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Kos and Bissonnette spar over files, emails

Jan. 24, 2014 |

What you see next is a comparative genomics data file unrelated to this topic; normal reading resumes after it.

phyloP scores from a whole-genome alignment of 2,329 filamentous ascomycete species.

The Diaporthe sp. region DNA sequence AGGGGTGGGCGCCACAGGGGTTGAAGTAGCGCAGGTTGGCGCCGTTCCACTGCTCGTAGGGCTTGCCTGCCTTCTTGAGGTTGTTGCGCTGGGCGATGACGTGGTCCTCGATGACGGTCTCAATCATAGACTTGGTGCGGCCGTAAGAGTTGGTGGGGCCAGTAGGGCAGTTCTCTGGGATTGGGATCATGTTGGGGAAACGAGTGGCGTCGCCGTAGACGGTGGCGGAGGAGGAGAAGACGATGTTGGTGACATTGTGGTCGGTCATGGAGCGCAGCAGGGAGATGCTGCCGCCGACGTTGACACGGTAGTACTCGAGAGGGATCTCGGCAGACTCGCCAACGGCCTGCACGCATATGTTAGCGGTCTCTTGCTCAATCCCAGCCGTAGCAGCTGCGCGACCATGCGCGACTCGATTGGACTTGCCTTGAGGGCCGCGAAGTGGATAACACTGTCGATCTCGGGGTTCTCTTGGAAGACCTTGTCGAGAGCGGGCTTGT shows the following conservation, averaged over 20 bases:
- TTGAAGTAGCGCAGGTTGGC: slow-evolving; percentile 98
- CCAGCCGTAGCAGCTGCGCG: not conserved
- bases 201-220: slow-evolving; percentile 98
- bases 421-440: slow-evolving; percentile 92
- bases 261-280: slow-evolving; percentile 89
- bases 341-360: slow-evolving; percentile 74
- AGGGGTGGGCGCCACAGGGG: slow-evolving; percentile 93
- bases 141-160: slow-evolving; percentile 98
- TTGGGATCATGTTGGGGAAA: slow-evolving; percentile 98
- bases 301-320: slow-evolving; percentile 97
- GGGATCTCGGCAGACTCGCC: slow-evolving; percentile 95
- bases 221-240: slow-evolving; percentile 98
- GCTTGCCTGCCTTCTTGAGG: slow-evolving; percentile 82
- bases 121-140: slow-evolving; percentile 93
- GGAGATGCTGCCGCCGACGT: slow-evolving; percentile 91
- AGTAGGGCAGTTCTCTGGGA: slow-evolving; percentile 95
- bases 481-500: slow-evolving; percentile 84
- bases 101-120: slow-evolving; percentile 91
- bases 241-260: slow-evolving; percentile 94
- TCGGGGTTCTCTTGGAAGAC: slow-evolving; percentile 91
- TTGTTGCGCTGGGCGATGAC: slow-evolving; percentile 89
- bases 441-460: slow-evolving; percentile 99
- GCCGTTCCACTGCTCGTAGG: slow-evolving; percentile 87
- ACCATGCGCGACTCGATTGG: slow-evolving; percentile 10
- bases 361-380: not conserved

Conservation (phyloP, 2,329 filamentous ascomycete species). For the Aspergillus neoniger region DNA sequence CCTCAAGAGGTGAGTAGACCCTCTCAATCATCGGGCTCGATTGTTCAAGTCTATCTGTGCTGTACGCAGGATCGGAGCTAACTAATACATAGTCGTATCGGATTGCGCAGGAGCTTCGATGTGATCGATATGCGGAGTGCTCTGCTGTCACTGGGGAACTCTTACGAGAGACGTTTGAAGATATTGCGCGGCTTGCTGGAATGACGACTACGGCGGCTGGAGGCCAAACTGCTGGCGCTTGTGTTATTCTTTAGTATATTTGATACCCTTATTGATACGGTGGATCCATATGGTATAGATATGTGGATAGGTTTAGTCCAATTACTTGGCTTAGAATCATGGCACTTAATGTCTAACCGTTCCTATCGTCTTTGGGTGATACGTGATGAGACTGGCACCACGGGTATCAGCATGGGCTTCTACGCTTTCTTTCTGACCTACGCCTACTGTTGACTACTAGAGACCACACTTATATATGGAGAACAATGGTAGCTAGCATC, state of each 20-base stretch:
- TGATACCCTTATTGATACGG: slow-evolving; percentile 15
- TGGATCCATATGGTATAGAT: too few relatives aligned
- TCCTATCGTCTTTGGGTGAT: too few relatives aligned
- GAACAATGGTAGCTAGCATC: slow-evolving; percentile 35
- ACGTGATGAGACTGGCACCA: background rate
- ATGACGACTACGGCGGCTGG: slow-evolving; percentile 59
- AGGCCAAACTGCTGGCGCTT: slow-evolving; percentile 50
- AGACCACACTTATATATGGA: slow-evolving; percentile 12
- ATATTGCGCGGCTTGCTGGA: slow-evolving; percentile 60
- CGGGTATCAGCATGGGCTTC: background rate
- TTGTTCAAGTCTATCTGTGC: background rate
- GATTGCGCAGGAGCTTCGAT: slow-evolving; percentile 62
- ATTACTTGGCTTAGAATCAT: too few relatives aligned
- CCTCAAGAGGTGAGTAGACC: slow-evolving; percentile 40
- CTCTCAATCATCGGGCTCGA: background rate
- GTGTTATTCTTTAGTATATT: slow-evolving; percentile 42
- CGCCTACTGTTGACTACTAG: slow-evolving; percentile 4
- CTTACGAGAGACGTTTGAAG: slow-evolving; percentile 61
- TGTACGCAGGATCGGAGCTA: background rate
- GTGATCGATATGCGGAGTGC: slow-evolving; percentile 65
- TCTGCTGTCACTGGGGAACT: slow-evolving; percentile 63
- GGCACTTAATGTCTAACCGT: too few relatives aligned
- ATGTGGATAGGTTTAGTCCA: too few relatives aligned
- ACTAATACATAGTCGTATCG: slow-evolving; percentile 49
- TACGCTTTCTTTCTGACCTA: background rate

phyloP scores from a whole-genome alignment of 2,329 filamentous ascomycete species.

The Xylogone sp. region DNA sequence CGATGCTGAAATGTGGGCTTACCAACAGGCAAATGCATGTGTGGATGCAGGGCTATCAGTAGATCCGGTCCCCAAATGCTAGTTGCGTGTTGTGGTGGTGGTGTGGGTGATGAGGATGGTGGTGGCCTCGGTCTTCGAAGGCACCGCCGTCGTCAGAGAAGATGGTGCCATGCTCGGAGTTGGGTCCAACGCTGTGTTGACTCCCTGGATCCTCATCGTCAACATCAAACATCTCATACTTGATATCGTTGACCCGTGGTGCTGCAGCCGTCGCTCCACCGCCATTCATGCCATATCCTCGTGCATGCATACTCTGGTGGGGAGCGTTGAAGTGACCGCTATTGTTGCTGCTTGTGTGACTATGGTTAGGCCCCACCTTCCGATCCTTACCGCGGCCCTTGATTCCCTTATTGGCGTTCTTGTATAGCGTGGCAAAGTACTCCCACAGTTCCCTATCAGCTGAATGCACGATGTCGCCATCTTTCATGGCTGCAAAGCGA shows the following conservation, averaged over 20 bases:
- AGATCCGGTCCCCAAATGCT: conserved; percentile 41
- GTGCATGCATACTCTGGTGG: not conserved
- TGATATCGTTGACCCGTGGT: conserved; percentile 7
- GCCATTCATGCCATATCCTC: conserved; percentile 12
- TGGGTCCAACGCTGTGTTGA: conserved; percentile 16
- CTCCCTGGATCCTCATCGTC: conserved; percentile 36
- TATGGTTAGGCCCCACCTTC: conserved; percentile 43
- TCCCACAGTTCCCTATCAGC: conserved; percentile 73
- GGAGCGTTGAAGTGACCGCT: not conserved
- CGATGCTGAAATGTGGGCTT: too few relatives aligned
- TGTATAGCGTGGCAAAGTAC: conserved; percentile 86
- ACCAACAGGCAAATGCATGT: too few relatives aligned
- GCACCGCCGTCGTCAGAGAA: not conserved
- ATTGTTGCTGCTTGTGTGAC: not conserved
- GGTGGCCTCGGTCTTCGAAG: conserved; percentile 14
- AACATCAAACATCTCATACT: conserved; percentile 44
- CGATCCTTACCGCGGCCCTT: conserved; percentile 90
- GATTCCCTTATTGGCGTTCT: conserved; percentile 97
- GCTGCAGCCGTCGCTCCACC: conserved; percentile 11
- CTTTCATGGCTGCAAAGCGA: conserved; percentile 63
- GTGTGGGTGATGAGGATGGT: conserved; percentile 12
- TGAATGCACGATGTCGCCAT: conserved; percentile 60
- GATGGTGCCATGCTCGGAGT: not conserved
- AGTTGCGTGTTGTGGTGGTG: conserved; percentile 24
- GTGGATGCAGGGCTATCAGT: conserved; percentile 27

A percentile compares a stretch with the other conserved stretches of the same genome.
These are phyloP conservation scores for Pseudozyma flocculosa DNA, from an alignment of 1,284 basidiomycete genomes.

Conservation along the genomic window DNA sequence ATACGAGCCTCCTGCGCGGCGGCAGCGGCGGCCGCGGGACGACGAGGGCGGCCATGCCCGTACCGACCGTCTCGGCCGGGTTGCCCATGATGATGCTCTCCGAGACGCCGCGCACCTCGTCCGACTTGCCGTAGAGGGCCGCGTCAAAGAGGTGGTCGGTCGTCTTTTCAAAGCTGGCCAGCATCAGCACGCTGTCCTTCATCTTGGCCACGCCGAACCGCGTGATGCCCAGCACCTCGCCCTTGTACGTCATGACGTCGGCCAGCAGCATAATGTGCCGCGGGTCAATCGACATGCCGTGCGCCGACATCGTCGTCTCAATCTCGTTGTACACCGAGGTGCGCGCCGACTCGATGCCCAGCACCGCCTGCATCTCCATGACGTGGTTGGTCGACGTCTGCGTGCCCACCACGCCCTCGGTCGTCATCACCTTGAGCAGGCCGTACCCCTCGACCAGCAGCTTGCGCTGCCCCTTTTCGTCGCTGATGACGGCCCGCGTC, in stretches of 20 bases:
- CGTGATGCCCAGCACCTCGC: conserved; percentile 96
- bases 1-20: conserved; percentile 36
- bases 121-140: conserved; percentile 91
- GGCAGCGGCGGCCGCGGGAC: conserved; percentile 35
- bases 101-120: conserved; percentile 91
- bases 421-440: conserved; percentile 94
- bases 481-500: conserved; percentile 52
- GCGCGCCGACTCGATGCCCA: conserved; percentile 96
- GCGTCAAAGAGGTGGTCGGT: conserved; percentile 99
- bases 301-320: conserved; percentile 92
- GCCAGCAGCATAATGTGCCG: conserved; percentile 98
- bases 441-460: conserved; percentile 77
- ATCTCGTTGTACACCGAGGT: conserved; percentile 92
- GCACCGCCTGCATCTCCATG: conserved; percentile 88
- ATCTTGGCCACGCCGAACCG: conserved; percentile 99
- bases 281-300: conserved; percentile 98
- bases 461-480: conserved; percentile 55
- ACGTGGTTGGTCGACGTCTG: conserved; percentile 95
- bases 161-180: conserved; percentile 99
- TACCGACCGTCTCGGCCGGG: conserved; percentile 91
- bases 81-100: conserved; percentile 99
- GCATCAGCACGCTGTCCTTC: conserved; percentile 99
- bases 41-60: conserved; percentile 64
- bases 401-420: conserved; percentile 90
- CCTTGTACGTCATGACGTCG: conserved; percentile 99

By G. Michael Dobbs news@thereminder.com CHICOPEE – It is a classical political he said-he said. And after one week, the controversy rages on. On Jan. 16, Mayor Richard Kos accused former Mayor Michael Bissonnette of deleting or destroying both paper and electronic files in his office – an action prohibited by state law. He has formally asked Attorney General Martha Coakley, District Attorney Mark Mastroianni and Inspector General Glenn Chunha to investigate the lack of files. Bissonnette has said that all the files – including tens of thousands of emails sent to him during the course of his administration – are on the city’s servers and there were no vital paper documents in his office. All of the files are in the departmental offices. Kos said the computers in the office were cleansed as well as Bissonnette’s desktop workstation, his city-issued laptop, tablet and cell phone. There were no paper files in the office – something Kos anticipated seeing. “I think it’s very unfortunate,” Kos said of the situation. “The public is not well served.” Kos’ announcement is a potential complication for Bissonnette’s political future as he is seriously considering a run for Hampden County Register of Probate. According to posts on his Facebook page, Bissonnette continued pre-announcement activities meeting with prospective supporters across the county. Kos specifically noted he did not have any documents pertaining to the audit undertaken by the Bissonnette Administration of police internal investigation practices or the agreement struck by Bissonnette with MGM Resorts International. Kos added that MGM officials provided him with a copy of the agreement for payments to the city as an abutting community. The mayor added that combination of the safe in the office has been changed. Kos had hoped there would have been “a smooth transition” between the two administrations. Although he acknowledged there are “obviously some things you throw out,” he noted that 12 boxes of materials had been removed from the office as well as two recycling bins of paper. Kos called the lack of files “a major distraction,” and said that city departments had been “very forthcoming in helping to create files.” City Solicitor Marshall Moriarty said he hopes the state offices contacted by the Kos Administration will not only provide guidance, but also assume part of the cost of any investigation. After Bissonnette initially responded to the accusations, Kos released the following statement on Jan. 17: “If this was simply a matter of retrieving files from a server, my Law Department would not have recommended an inquiry and investigation by the State Attorney General. In fact, electronic files were deleted which were not backed up to a server, and other important documents are missing and cannot be located. This matter is now under review by the appropriate investigative authorities.” This reporter sought additional clarification from the Law Department to confirm or deny several points made by Bissonnette, but by press time has not received a response. Bissonnette told Reminder Publications any misunderstanding could have been avoided by “a simple phone call, a request for a meeting.” He added, “It’s typical of Richard Kos to point the finger without picking up the phone.” Bissonnette said digital files – such as his thousands of emails – are backed up on the city’s onsite server as well as a back-up server in New Hampshire. He added that working documents on such issues as MGM, the senior center, the combined sewer overflows and police investigations are filed with the department handling the issue or project. On Facebook, Bissonnette posted, “No, I did not hear from Mayor Kos or anyone on his behalf concerning ‘missing’ emails prior to his press conference. On Wednesday Jan. 8, I was called by an attorney from the Law Department inquiring about project files. Told him they were either in Law [Department] or with project managers (senior center, MGM, police, Chicopee High School renovation). As to staff, I kept a staffer who had worked for Mr. Goyette to smooth what had been an unfortunate transition. After the election, I got copies of documents, contracts and budgets, met with department heads and hit the ground running when I took office.” On Jan. 10, Bissonnette sent the following email to department heads and to Kos’ chief of staff, Mary Mogé: “Please be advised that no requests for any materials pertaining to ongoing projects, municipal finances or other city matters were received from anyone on behalf of the Kos administration prior to Nov. 7. “As I indicated to the mayor-elect shortly after the election, I and my staff were prepared to cooperate fully in a smooth transition. An exchange of text messages further confirmed this willingness. “However no contact was made and no requests for documents or other materials was ever received. In fact no one was contacted by the transition team or anyone else on behalf of the mayor-elect. Further it was apparent that all contact concerning the transition was being made through the departments as evidenced by [City] Clerk [Keith] Rattell’s email to department heads announcing the transition process. “Therefore all documents would be found with the respective departments involved in the matter for which information is sought. I would have been happy to provide any and all information upon request prior to the inauguration. Regrettably no such request was made to my office nor was any contact concerning same initiated. As a result, most paper materials were recycled [through] the single stream collection system in City Hall as electronic copies exist elsewhere. “It was not until the Tuesday of New Year’s Eve that I heard from the mayor-elect requesting a meeting on Thursday afternoon. Unfortunately you and your colleagues were apparently delayed and were unable to meet at 2 p.m. as planned. When you arrived at 2:45 p.m., a decision had been made to close City Hall due to weather conditions. At that time, no document requests were made and to my understanding none were made at any other time. “My offer of cooperation continues in effect. However the official city files are not kept by the office of the mayor and I believe whatever type of information is sought can easily be obtained from the project managers or involved departments. Please feel free to let me know if there are any difficulties in obtaining whatever materials are sought. I will be happy to provide whatever assistance I can to insure that Mayor Kos has the information he needs to fully understand the issues facing the city. “Best of luck in your new responsibilities.” Bissonnette’s explanation were backed up by Michael Lareau, former senior systems engineer for the city in statement posted on the website Laronet. Lareau wrote in part, “Much of the technology currently in place was implemented by me personally or with the assistance of certain staff who are still employed in the department today. I was not hired by Mr. Bissonnette nor am I involved in any Chicopee politics. After reading several articles with little or semi-accurate information I felt I would try to clear the air of any clouded details.” He continued, “With regards to the “deletion of over 28,000 emails” permanent deletion is simply not possible by an employee outside of the city’s Information Technology department. Here is a very crude and brief outline of the process that takes place with regards to email retention: When an employee sends or receives an email through the city’s email system that message is duplicated and preserved on a separate appliance with a significant amount of data storage. That retention time is set to seven years. If a user deletes a message from their inbox or sent items folder, and then subsequently deletes it from their deleted items folder, it is still retained on the separate appliance. At any point the city’s I.T. Department has the ability to restore said email messages. With the amount of email that flows in to the city’s email system it is simply not realistic to require all employees retain every piece of correspondence, in fact each user has pre-defined limits on their mailbox size in which email would cease to flow if they go over said limit. For these reasons it is why we proceeded to implement this device, a device that from my recollection was installed before Bissonette’s administration.”